http://arxiv.org/abs/1108.3061

Computational topology for configuration spaces of hard disks (w/ Carlsson, Gorham, and Mason): http://arxiv.org/abs/1108.5719

2 fixed a few inequalties which were pointing the wrong way

I have a number of results on hard disks in various types of regions, and preprints are in progress. The terminology "hard spheres" (or "hard disks" in dimension 2) comes from statistical mechanics, and I believe Fred Cohen is following my lead on this. (See for example the hard disks section of Persi Diaconis' survey article.)

--- With Gunnar Carlsson and Jackson Gorham, we did numerical experiments and computed the number of path components for 5 disks in a box, as the radius varies over all possible values. This is quite a complicated story already, as the number is not monotone or even unimodal in the radius. (This preprint is almost done, a rough copy is available on request.)

--- With Yuliy Baryshnikov and Peter Bubenik we develop a general Morse-theoretic framework and proved that in a square, if $r < 1/2n$ then the configuration space of $n$ disks of radius $r$ is homotopy equivalent to $n$ points in the plane. On the other hand this is tight: if $r> 1/2n$ then the natural inclusion map is not a homotopy equivalence. (Again this preprint is getting close to be being posted to the arXiv...) There is a much more general statement here.

--- I also have some results with Bob MacPherson about hard disks in a square and also in (the easier case of) an infinite strip. We have been talking to Fred Cohen about this a bit lately, who believes there may be connections to more classical configuration spaces.

I am slightly self-conscious about claiming results here, without first having posted the preprints to the arXiv, but I just wanted to state that there are a number of things known now, and I am working hard to get everything written up in a timely fashion. In the meantime I have some slides up from a talk I recently gave at UPenn.

Here is a concrete example, since that might be more satisfying.

It turns out for $3$ disks in a unit square:

For $0.25433 < r$, the configuration space is empty,

for $0.25433 0.25000 < r < 0.25000$ 0.25433$it is homotopy equivalent to$24$points, for$ 0.25000 0.20711 < r < 0.20711$0.25000$ it is homotopy equivalent to $2$ circles,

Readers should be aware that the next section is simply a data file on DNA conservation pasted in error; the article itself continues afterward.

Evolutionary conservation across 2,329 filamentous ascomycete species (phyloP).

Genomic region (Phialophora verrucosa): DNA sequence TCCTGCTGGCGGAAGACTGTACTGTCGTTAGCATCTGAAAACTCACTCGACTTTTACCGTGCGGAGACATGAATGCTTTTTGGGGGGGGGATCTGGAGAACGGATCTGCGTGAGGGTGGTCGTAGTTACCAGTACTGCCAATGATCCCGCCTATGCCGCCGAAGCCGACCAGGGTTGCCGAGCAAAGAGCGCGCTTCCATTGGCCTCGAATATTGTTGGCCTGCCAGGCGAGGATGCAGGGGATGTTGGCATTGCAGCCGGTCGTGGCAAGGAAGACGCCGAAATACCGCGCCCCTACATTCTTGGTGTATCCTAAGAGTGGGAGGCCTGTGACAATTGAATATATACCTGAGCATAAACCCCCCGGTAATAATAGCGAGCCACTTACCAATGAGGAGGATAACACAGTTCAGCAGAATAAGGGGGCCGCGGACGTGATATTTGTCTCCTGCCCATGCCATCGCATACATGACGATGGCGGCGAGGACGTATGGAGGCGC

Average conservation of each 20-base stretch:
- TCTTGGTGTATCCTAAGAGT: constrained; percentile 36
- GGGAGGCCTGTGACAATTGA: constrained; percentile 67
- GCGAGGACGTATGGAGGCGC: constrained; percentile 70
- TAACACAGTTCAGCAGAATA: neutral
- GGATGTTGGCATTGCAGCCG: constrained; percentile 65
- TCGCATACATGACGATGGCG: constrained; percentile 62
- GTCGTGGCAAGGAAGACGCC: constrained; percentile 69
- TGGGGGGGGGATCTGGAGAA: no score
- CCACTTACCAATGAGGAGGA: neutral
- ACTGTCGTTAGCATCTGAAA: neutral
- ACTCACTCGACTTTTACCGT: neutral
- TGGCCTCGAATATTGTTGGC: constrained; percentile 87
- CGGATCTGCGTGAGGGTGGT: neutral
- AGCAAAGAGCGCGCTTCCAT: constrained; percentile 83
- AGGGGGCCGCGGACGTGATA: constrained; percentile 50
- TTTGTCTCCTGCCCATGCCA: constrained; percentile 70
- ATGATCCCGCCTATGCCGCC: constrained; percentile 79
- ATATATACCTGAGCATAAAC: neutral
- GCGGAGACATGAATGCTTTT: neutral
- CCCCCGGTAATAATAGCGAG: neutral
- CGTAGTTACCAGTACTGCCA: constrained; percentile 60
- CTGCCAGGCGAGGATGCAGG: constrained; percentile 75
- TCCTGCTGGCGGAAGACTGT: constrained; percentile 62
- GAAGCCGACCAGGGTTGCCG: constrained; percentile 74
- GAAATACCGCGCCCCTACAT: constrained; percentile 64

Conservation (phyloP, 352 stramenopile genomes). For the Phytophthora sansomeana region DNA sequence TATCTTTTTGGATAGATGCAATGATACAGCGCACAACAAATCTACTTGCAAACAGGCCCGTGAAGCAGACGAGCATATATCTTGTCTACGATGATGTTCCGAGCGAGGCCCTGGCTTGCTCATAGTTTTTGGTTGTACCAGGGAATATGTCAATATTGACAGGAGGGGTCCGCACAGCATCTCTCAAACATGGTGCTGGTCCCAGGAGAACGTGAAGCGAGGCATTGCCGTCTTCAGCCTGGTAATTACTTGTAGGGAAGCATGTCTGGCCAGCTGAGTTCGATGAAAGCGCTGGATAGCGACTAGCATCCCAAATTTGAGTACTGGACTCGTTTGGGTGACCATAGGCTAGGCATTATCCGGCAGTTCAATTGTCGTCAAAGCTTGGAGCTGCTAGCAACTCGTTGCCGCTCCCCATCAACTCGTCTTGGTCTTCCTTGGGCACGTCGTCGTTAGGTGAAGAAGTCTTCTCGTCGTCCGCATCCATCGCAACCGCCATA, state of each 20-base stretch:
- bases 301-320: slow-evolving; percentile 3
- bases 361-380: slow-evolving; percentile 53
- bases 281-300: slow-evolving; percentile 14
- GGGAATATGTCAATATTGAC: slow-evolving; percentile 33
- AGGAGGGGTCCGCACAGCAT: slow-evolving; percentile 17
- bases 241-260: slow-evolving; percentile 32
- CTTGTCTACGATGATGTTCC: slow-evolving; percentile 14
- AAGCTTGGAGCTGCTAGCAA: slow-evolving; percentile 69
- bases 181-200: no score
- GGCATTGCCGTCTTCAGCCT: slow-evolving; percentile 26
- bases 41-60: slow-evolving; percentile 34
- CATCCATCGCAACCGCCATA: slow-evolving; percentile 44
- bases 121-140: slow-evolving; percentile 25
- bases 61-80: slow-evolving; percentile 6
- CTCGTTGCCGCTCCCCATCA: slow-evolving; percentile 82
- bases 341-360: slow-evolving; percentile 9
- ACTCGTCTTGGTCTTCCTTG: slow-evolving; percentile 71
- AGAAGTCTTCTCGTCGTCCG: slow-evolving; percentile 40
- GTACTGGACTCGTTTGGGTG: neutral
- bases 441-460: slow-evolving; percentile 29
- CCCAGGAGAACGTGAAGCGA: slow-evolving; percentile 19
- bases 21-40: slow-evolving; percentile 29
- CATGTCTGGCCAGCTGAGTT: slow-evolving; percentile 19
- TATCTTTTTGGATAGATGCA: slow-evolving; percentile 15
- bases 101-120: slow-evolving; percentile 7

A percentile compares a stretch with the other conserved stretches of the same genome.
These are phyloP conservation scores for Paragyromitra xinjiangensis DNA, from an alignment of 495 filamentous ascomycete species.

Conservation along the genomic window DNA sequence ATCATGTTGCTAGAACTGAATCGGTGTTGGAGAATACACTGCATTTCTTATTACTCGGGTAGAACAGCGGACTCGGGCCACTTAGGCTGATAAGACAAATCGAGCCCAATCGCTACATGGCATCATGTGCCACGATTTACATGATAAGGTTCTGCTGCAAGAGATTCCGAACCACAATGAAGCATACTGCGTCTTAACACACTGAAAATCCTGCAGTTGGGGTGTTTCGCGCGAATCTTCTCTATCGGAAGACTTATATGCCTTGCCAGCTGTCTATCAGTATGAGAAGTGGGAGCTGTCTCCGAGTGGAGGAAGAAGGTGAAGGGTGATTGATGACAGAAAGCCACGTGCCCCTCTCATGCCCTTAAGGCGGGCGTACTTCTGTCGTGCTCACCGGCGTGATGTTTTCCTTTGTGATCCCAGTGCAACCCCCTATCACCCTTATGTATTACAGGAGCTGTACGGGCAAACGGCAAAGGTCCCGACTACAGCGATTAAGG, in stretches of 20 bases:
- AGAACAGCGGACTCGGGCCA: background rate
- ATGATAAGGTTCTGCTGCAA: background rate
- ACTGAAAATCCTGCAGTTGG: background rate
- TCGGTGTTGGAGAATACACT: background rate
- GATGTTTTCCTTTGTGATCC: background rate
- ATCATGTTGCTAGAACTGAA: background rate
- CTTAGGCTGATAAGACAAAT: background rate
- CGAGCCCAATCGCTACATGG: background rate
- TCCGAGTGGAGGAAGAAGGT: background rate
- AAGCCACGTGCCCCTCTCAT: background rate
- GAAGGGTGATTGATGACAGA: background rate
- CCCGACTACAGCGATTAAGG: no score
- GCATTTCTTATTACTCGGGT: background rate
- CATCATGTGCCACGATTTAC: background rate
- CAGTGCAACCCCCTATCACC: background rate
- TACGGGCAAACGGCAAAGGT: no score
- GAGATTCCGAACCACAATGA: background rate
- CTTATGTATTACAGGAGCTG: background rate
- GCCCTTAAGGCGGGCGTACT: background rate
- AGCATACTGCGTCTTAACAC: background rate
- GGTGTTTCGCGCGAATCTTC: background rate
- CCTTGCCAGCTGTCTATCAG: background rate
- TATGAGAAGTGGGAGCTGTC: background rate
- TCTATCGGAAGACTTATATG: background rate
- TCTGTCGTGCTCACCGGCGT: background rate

for $0.20711 0.16667 < r < 0.16667$ 0.20711 $it is homotopy equivalent to a wedge of$13$circles, and for$ r < 0.16667$it is homotopy equivalent to the configuration space of$3$points in the plane. For$4$disks in a square it looks like the topology changes$9$or$10$times, and for$5$disks it looks like the topology might change$25$-$30$times or more. The general idea is that certain types of "jammed" configurations act like critical points of a Morse function, and mark the only places where the topology can chance. 1 I have a number of results on hard disks in various types of regions, and preprints are in progress. The terminology "hard spheres" (or "hard disks" in dimension 2) comes from statistical mechanics, and I believe Fred Cohen is following my lead on this. (See for example the hard disks section of Persi Diaconis' survey article.) --- With Gunnar Carlsson and Jackson Gorham, we did numerical experiments and computed the number of path components for 5 disks in a box, as the radius varies over all possible values. This is quite a complicated story already, as the number is not monotone or even unimodal in the radius. (This preprint is almost done, a rough copy is available on request.) --- With Yuliy Baryshnikov and Peter Bubenik we develop a general Morse-theoretic framework and proved that in a square, if$r < 1/2n$then the configuration space of$n$disks of radius$r$is homotopy equivalent to$n$points in the plane. On the other hand this is tight: if$r> 1/2n$then the natural inclusion map is not a homotopy equivalence. (Again this preprint is getting close to be being posted to the arXiv...) There is a much more general statement here. --- I also have some results with Bob MacPherson about hard disks in a square and also in (the easier case of) an infinite strip. We have been talking to Fred Cohen about this a bit lately, who believes there may be connections to more classical configuration spaces. I am slightly self-conscious about claiming results here, without first having posted the preprints to the arXiv, but I just wanted to state that there are a number of things known now, and I am working hard to get everything written up in a timely fashion. In the meantime I have some slides up from a talk I recently gave at UPenn. Here is a concrete example, since that might be more satisfying. It turns out for$3$disks in a unit square: For$0.25433 < r$, the configuration space is empty, for$0.25433 < r < 0.25000$it is homotopy equivalent to$24$points, for$0.25000 < r < 0.20711$it is homotopy equivalent to$2$circles, for$0.20711 < r< 0.16667$it is homotopy equivalent to a wedge of$13$circles, and for$ r < 0.16667$it is homotopy equivalent to the configuration space of$3$points in the plane. For$4$disks in a square it looks like the topology changes$9$or$10$times, and for$5$disks it looks like the topology might change$25$-$30\$ times or more. The general idea is that certain types of "jammed" configurations act like critical points of a Morse function, and mark the only places where the topology can chance.